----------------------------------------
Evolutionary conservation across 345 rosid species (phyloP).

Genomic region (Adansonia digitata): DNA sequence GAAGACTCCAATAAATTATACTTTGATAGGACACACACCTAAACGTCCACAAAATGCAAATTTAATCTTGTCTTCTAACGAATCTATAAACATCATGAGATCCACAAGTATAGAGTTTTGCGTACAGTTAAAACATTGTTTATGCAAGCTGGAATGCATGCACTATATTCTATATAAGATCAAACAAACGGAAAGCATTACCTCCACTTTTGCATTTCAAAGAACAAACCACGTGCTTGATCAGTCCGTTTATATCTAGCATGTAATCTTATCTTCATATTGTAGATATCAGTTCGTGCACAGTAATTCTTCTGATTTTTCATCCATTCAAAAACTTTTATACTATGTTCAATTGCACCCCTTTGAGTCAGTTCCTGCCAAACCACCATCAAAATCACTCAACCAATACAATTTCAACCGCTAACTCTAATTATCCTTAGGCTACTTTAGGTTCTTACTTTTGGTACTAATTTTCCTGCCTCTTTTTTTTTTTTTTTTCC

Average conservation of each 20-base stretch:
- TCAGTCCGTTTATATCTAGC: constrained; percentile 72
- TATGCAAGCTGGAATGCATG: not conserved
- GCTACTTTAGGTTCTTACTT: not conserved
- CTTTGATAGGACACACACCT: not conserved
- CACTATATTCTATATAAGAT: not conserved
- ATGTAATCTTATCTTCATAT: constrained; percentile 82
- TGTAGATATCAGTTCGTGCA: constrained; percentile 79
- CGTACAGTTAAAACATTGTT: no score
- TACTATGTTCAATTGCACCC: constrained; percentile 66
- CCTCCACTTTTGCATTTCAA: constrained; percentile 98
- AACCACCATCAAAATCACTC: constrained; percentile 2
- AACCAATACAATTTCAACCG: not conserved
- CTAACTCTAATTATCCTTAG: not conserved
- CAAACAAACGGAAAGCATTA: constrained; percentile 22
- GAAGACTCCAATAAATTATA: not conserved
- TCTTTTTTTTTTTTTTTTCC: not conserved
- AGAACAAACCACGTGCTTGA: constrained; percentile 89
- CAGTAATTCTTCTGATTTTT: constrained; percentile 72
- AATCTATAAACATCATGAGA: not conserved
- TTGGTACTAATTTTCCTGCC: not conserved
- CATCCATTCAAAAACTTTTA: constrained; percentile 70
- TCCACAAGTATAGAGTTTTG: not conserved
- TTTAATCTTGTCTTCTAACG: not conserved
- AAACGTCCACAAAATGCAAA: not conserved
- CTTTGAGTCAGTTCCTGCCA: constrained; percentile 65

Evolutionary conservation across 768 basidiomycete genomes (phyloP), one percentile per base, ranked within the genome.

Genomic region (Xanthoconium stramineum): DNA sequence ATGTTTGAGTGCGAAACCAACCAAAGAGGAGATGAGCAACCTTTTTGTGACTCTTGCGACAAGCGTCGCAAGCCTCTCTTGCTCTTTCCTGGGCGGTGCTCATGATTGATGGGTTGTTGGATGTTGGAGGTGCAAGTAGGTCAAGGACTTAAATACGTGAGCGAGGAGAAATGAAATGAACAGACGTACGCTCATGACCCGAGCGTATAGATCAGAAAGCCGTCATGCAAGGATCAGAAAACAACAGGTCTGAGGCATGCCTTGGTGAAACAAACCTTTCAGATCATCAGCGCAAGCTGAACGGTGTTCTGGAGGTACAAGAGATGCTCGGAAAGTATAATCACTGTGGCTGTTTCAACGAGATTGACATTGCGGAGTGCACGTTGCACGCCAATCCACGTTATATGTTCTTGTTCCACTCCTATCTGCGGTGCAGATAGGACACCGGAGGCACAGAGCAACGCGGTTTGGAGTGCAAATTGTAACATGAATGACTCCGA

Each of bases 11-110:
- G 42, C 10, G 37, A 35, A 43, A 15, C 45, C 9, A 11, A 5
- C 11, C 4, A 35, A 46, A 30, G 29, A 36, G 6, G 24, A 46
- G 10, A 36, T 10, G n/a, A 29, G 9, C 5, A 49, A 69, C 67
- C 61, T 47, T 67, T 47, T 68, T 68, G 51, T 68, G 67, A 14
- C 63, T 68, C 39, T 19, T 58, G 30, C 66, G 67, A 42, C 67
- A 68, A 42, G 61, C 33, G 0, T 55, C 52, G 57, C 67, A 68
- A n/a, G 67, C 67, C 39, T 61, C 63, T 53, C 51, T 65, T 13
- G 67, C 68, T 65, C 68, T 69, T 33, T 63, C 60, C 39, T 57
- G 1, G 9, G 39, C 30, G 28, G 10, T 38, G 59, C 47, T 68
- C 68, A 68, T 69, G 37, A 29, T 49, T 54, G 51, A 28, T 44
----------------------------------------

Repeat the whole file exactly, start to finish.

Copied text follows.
Evolutionary conservation across 345 rosid species (phyloP).

Genomic region (Adansonia digitata): DNA sequence GAAGACTCCAATAAATTATACTTTGATAGGACACACACCTAAACGTCCACAAAATGCAAATTTAATCTTGTCTTCTAACGAATCTATAAACATCATGAGATCCACAAGTATAGAGTTTTGCGTACAGTTAAAACATTGTTTATGCAAGCTGGAATGCATGCACTATATTCTATATAAGATCAAACAAACGGAAAGCATTACCTCCACTTTTGCATTTCAAAGAACAAACCACGTGCTTGATCAGTCCGTTTATATCTAGCATGTAATCTTATCTTCATATTGTAGATATCAGTTCGTGCACAGTAATTCTTCTGATTTTTCATCCATTCAAAAACTTTTATACTATGTTCAATTGCACCCCTTTGAGTCAGTTCCTGCCAAACCACCATCAAAATCACTCAACCAATACAATTTCAACCGCTAACTCTAATTATCCTTAGGCTACTTTAGGTTCTTACTTTTGGTACTAATTTTCCTGCCTCTTTTTTTTTTTTTTTTCC

Average conservation of each 20-base stretch:
- TCAGTCCGTTTATATCTAGC: constrained; percentile 72
- TATGCAAGCTGGAATGCATG: not conserved
- GCTACTTTAGGTTCTTACTT: not conserved
- CTTTGATAGGACACACACCT: not conserved
- CACTATATTCTATATAAGAT: not conserved
- ATGTAATCTTATCTTCATAT: constrained; percentile 82
- TGTAGATATCAGTTCGTGCA: constrained; percentile 79
- CGTACAGTTAAAACATTGTT: no score
- TACTATGTTCAATTGCACCC: constrained; percentile 66
- CCTCCACTTTTGCATTTCAA: constrained; percentile 98
- AACCACCATCAAAATCACTC: constrained; percentile 2
- AACCAATACAATTTCAACCG: not conserved
- CTAACTCTAATTATCCTTAG: not conserved
- CAAACAAACGGAAAGCATTA: constrained; percentile 22
- GAAGACTCCAATAAATTATA: not conserved
- TCTTTTTTTTTTTTTTTTCC: not conserved
- AGAACAAACCACGTGCTTGA: constrained; percentile 89
- CAGTAATTCTTCTGATTTTT: constrained; percentile 72
- AATCTATAAACATCATGAGA: not conserved
- TTGGTACTAATTTTCCTGCC: not conserved
- CATCCATTCAAAAACTTTTA: constrained; percentile 70
- TCCACAAGTATAGAGTTTTG: not conserved
- TTTAATCTTGTCTTCTAACG: not conserved
- AAACGTCCACAAAATGCAAA: not conserved
- CTTTGAGTCAGTTCCTGCCA: constrained; percentile 65

Evolutionary conservation across 768 basidiomycete genomes (phyloP), one percentile per base, ranked within the genome.

Genomic region (Xanthoconium stramineum): DNA sequence ATGTTTGAGTGCGAAACCAACCAAAGAGGAGATGAGCAACCTTTTTGTGACTCTTGCGACAAGCGTCGCAAGCCTCTCTTGCTCTTTCCTGGGCGGTGCTCATGATTGATGGGTTGTTGGATGTTGGAGGTGCAAGTAGGTCAAGGACTTAAATACGTGAGCGAGGAGAAATGAAATGAACAGACGTACGCTCATGACCCGAGCGTATAGATCAGAAAGCCGTCATGCAAGGATCAGAAAACAACAGGTCTGAGGCATGCCTTGGTGAAACAAACCTTTCAGATCATCAGCGCAAGCTGAACGGTGTTCTGGAGGTACAAGAGATGCTCGGAAAGTATAATCACTGTGGCTGTTTCAACGAGATTGACATTGCGGAGTGCACGTTGCACGCCAATCCACGTTATATGTTCTTGTTCCACTCCTATCTGCGGTGCAGATAGGACACCGGAGGCACAGAGCAACGCGGTTTGGAGTGCAAATTGTAACATGAATGACTCCGA

Each of bases 11-110:
- G 42, C 10, G 37, A 35, A 43, A 15, C 45, C 9, A 11, A 5
- C 11, C 4, A 35, A 46, A 30, G 29, A 36, G 6, G 24, A 46
- G 10, A 36, T 10, G n/a, A 29, G 9, C 5, A 49, A 69, C 67
- C 61, T 47, T 67, T 47, T 68, T 68, G 51, T 68, G 67, A 14
- C 63, T 68, C 39, T 19, T 58, G 30, C 66, G 67, A 42, C 67
- A 68, A 42, G 61, C 33, G 0, T 55, C 52, G 57, C 67, A 68
- A n/a, G 67, C 67, C 39, T 61, C 63, T 53, C 51, T 65, T 13
- G 67, C 68, T 65, C 68, T 69, T 33, T 63, C 60, C 39, T 57
- G 1, G 9, G 39, C 30, G 28, G 10, T 38, G 59, C 47, T 68
- C 68, A 68, T 69, G 37, A 29, T 49, T 54, G 51, A 28, T 44